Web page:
24-digit divisions shows possible cross-cultural mathematics in that 24 X 0.859 = 20.616 versus 28 X .737 = 20.636, the difference being only in the fourth place in the numbers. 20.625 royal cubit divided by 24 = 0.8594 and divided by 28 = 0.7366.

Clearly, 28-digit divisions were not sacrosanct.

'w' of 0.039 would give digit range of 1.0 mm from0.84 to 0.88 inches, not suitable to an administrative measurement standard.

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Scale D:

4 subdivisions of 5.156.

w = 0.091 (2.31 mm)

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Scale E:

3 subdivisions of 6.875

w = 0.041 (1.04 mm)

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The reason for these last two scales might be convenient divisions of the royal cubit into thirds and fourths.

 

Specimen # 2: Turin Museum Supplement #8647

Hieroglyphic inscriptions cover the two ends and four sides. The front contains the measurement scale. The division of the digits into subdivisions, starting with 2 and progressing to 16, is from the left end, not the right as usually found. None of these are grouped into palms. (Was Kha left handed?) Apparently the craftsmen knew this rod was ornamental. They were careless in their subdivisions. Digit 12 is divided into 14 subdivisions instead of 13. The following digits pick up correctly. The digits were inscribed to 15. Digit 16 is divided into two parts, top to bottom. Thereafter 3 palms were not subdivided; the total length would make 28 digits. The total length exceeded the Royal Cubit by 0.007, hardly discernible in a practical sense.

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Scale C:

Length = 20.632

(16) Digits mean length = 0.737

w = 0.090 (2.29 mm)

s = 0.023

Calculated standard deviation spread in digit interval length at 0.737 = +/- 0.045

(3) Palm divisions mean length = 2.947

w = 0.117 (2.97 mm)

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This rod meets the accepted ideal Egyptian digit length of 0.737, and the accepted ideal palm length of 2.946.

Senigalliesi chose digit 15 to measure the intervals of digit subdivisions. He did not report measurements on other digit subdivisions.

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The length of digit 15 divided into 16 subdivisions = 0.751

The mean length of the 16 subdivisions = 0.047

w = 0.019 (0.48 mm)

s = 0.005

Calculated standard deviation spread in subdivision interval length at 0.047 = +/- 0.009

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Note that the length of digit 15 is virtually 3/4 inches.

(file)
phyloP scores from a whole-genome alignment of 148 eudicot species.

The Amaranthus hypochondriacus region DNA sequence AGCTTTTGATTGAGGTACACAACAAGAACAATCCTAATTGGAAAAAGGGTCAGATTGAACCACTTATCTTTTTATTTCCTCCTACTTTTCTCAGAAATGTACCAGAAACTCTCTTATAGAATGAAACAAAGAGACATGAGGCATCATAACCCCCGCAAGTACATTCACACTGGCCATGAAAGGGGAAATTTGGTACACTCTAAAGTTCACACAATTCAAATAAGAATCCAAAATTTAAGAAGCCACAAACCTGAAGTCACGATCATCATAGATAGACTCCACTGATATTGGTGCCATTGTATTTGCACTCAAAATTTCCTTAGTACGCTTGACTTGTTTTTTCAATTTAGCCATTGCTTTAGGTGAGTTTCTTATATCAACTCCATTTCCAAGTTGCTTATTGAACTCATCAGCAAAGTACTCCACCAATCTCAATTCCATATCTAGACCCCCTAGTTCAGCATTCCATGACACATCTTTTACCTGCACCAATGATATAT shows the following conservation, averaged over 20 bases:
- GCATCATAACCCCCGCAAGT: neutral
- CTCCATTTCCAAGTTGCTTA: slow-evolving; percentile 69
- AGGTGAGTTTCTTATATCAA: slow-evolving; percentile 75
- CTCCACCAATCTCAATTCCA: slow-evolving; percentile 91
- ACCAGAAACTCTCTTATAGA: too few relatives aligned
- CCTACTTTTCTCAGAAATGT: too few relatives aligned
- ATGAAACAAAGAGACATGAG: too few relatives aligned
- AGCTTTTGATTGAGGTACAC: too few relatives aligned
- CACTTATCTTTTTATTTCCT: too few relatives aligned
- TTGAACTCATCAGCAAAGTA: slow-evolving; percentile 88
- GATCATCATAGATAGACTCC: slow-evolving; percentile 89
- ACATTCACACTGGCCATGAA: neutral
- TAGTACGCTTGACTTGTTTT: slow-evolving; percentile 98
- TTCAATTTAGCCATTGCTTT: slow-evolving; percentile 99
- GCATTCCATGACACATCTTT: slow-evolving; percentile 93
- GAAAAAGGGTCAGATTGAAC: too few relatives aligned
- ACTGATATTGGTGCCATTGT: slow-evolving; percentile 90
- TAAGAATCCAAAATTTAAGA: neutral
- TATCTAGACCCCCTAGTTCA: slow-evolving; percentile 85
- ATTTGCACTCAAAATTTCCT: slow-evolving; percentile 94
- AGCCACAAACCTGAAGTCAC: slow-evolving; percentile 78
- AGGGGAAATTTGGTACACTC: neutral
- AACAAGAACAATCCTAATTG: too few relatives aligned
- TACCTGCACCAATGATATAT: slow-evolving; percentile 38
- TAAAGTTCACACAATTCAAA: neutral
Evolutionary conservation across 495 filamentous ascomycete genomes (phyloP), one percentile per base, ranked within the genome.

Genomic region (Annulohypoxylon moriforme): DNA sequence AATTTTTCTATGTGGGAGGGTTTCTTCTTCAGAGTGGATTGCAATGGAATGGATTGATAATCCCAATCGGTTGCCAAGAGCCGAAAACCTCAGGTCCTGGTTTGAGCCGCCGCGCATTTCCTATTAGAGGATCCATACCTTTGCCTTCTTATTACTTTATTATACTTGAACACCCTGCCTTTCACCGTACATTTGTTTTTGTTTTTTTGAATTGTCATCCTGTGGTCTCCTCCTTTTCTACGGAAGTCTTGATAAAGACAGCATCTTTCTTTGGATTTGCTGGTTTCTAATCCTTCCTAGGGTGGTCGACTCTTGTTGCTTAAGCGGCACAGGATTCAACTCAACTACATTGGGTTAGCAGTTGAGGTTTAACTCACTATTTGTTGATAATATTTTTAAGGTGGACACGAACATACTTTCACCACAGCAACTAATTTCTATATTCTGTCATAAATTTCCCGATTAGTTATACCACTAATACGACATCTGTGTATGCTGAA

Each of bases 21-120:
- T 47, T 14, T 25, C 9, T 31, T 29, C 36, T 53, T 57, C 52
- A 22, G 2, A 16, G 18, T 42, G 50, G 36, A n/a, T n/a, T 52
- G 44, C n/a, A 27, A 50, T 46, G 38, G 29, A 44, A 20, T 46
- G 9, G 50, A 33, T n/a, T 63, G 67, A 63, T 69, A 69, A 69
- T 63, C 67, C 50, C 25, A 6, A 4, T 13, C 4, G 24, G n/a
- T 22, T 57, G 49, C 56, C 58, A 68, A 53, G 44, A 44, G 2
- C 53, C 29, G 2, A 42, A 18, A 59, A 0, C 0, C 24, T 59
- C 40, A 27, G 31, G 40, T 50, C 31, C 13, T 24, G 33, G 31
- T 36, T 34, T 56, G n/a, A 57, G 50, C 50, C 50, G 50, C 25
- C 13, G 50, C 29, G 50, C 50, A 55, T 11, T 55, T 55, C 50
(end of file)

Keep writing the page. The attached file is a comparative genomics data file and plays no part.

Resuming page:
Specimen #3: Turin Museum Catalog #6347: The Amenemope Rod

The (in)famous Lepsius rod, decorated with hieroglyphs on the back, top, and bevel face. Digit divisions on the bevel face, with subdivisions of the 15 right-most digits on the front. There are no palm divisions. The front is blank for the length of 8 digits from the left, and then another five digits. Lepsius did not properly illustrate these blank spaces. No attempt was made to show palms. Compare with Specimen #2, the Kha ornamental rod.

Most of the subdivisions of the digits were carelessly inscribed according to the following list. (The number of inscribed lines should be one more than the number of the digit.)

Digit

# 4 = 6

# 5 = 7

# 6 = 8

# 8 = 10

#10 = 12

#11 = 13

#13 = 12

#14 = 15

Lepsius incorrectly counted the number of subdivisions in digits #7 and #11. (This assumes that his graphical drawing correctly replicates the squeeze he obtained from the Turin Museum.) He assigned 4 subdivisions to digit #2, but it appears to me that it is correctly scribed with 3 evenly-spaced lines and another line splitting the first subdivision into 2 parts.

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Scale A (bevel face):

Length = 20.614

(28) Digit mean length = 0.736

w = 0.204 (5.18 mm)

s = 0.043

Calculated standard deviation spread in subdivision interval length at 0.736 = +/- 0.102

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Scale E (front):

(Since the digit marks follow those of Scale A Senigalliesi did not measure them independently.)

Length of the digit with 16 subdivisions = 0.780

Mean length of subdivisions of this digit = 0.049

w = 0.013 (0.33 mm)

s = 0.004

Calculated standard deviation spread in subdivision interval length at 0.049 = +/- 0.007

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Michael St. John kindly sent me a full-size proof copy of the drawing published by Lepsius. From that I was able to make some estimates of the variation in digit lengths and palm lengths. For example, the first digit is in excess of 0.90 inches. The digit with the 16 subdivisions is 0.780 in length. Because of these extra-wide digits others had to be less than the mean. Some were less than 0.700. Senigalliesi shows a spread in digit lengths of 0.204, far outside any useful rod application. Again this illustrates the carelessness used in manufacture of the rod. This rod could only be classified as ornamental, yet, unfortunately, it was taken by many Egyptologists as indicative of a real measuring device.

St. John performed a rigorous comparative symbolic analysis of this rod with the Maya rod on display in the Louvre (Paris 1), and another from the Louvre not on display (Paris 2). He provides no dimensions for the rods nor their inscribed interval lengths. All three rods have inscribed lines that extend from the top surface to the bevel face to the front. The Paris 1 (Maya) and Paris 2 rod have digits grouped in the sequence 1, 2, 3-6 (4 for one palm), 7-8 (2), 9-11 (3), and 12-13 (2). When these are compared with the Amenemope rod we readily see that there was no sacredness to palm divisions, and that many rods were not so inscribed.

 

Next - Part III - Petrie Rods